I also drove to the Texas Tribune Festival and slept in my car 2 nights to report on it for my school and see some media/politician logrolling. I found and reported on my old editor in chief at my school paper making racist jokes, etc. on his Twitter account, which linked to the school paper on his Twitter homepage and said he was an editor (another rule broken.) I talked to several members of the Student Publication Committee about problems at the paper, only one was very receptive (the paper’s manager/advisor) though he soon got sick of me, which is understandable since he has to work with all the other people who were already sick of me.
I searched BoardEx and other places for connections between contractors working on the huge expansion of our campus (which is expanding since the new President came because, They say, prices will never be better due to the economy) and the Regents approving expansion, since it includes rich busienssmen/developers/people with shady backgrounds, and because I think they probably feel safe from investigation. I bought a new copy of the Investigative Reporter’s Handbook (hadn’t bought a book in ages) and joined IRE (Investigative Reporters and Editors.)
I filed several FOI requests (before I got into my Reporting class) and learned how tricky lawyers can be. I obtained royalty data w/ the FOI requests from some big publishers for our school, and tried to follow up on the names on the forms to do a story about custom textbook publishing problems, but the school PR department has a very strong grip on employees. The PR department even has an “expert” index which seems fairly arbitrary in it’s selection of professors the media should talk to. I could never get a clear answer about what they base who is in the index on, but my guess is it’s professors who have been versed in PR.
I’ve found some lies in school PR statements and an environmental survey (this wasn’t allowed to be included in my environmental story) and sheer propaganda in the school’s health center “Marijuana 101” class, which a professor, who is an expert on drug war propaganda, debunked thoroughly (this was never published either, but partly due to me just being worn down from no encouragement, PR bullying, feeling alone, etc.)

I asked the school paper manager for the paper’s reader survey results and categorized the comments to find out what people liked, didn’t like about the paper, etc. (though this was never put to use due to my problems with the paper.)

I came up with long lists of ideas on how to improve the paper, which were dismissed and disregarded. I thought about journalism incessantly. Not to sound arrogant, but I really feel I was nearly an ideal student. And, again – no one else was doing anything even close to this level of critical/investigative reporting. The only other student I met who was investigating the school/doing FOI requests was a sociology major.
I also did a random sampling of the school paper for a project in another class and found almost no criticism of the school, as well as other things.
Of course this is only my side of the story and maybe this isn’t very compelling, but I feel like it hits on some big issues and it’s a good illustration of of big problems in journalism school.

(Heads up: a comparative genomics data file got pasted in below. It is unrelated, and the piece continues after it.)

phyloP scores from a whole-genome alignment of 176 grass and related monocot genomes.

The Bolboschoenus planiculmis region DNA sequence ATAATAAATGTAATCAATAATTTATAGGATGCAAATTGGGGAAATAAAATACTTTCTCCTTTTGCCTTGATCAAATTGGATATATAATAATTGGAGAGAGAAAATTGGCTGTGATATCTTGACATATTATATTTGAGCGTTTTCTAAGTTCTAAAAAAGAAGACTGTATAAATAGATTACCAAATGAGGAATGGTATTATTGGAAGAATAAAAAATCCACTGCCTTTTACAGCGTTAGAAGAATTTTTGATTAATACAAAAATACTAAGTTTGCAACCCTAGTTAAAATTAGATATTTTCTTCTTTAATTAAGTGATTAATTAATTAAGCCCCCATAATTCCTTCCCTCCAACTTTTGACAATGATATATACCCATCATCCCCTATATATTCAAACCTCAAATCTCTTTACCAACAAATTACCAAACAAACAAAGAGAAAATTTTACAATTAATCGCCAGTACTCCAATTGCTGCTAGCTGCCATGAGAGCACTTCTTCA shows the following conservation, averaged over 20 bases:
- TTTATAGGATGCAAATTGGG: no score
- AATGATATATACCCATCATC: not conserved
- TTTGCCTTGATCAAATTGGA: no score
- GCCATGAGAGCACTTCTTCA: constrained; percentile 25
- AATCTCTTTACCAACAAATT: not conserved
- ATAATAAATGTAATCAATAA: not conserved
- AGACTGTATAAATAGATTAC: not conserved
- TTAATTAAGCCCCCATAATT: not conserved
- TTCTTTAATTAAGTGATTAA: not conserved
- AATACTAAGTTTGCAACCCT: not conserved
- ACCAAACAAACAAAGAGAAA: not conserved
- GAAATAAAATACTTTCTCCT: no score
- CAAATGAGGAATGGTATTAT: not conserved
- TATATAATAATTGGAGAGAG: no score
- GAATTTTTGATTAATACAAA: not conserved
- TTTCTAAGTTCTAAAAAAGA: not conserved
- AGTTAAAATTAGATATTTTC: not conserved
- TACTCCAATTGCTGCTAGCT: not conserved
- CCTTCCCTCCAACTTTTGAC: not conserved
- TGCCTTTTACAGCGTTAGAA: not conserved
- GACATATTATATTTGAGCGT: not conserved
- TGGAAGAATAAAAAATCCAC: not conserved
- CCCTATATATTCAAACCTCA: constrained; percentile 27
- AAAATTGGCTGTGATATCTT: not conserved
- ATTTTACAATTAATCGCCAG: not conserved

I hope you at least see why I’m so cynical and spiteful towards my school now, when I started off quite optimistic (I stayed awake, elated, for 2 days straight in my 2nd to last semester when I finally found a journalism professor I liked – because she talked about problems in the media, the importance of debate, etc.)
I was extremely excited with the idea of being an investigative reporter and read/investigated feverishly. I read a few books on journalism throughout the summer – I hadn’t read books to a great extent in almost 10 years.
Now I’m depressed and feeling hopeless – especially about journalism. I’m surprised I typed this out so (I hope) coherently, to be honest. I’m not putting that all on the school, because I certainly could’ve done some things smarter, but if there had been just one student who seemed to be into doing Real reporting, or maybe one professor who really pushed me – I think I would’ve been a lot better off.
I think I had a lot of potential and it was squandered, and a lot of that is on the school. For the 20+ Thousand dollars I spent there, I think I could’ve got a lot better deal at a used book store or paying a newspaper to let me work for them. Or even just burning the money might have been better, because like I said – they really teach PR to a very great extent, which is very detrimental to j-students.
The professor I mentioned who taught the extremely easy class online was a PR professional and I wouldn’t be surprised if there were more j-professors like him.
A UH alumni who I got to agree to ghostwrite a paper for me was also in PR. I was going to do a story on ghostwriting using the emails received from the many UH alumni, Ivy League Alumni, UH students, and even a Uni of Phoenix professor, who asked to write my 101 papers for 10-15$ a page after I posted an ad on craigslist, but that never came to fruition either.
I know this doesn’t flow well, and it’s really long, and I’m kind of egotistically trying to make myself the story but, again, I hope it helps lead to a good story. It helped me vent at least. And like Thoreau said, “I should not talk about myself so much if there were anyone else whom I knew as well.”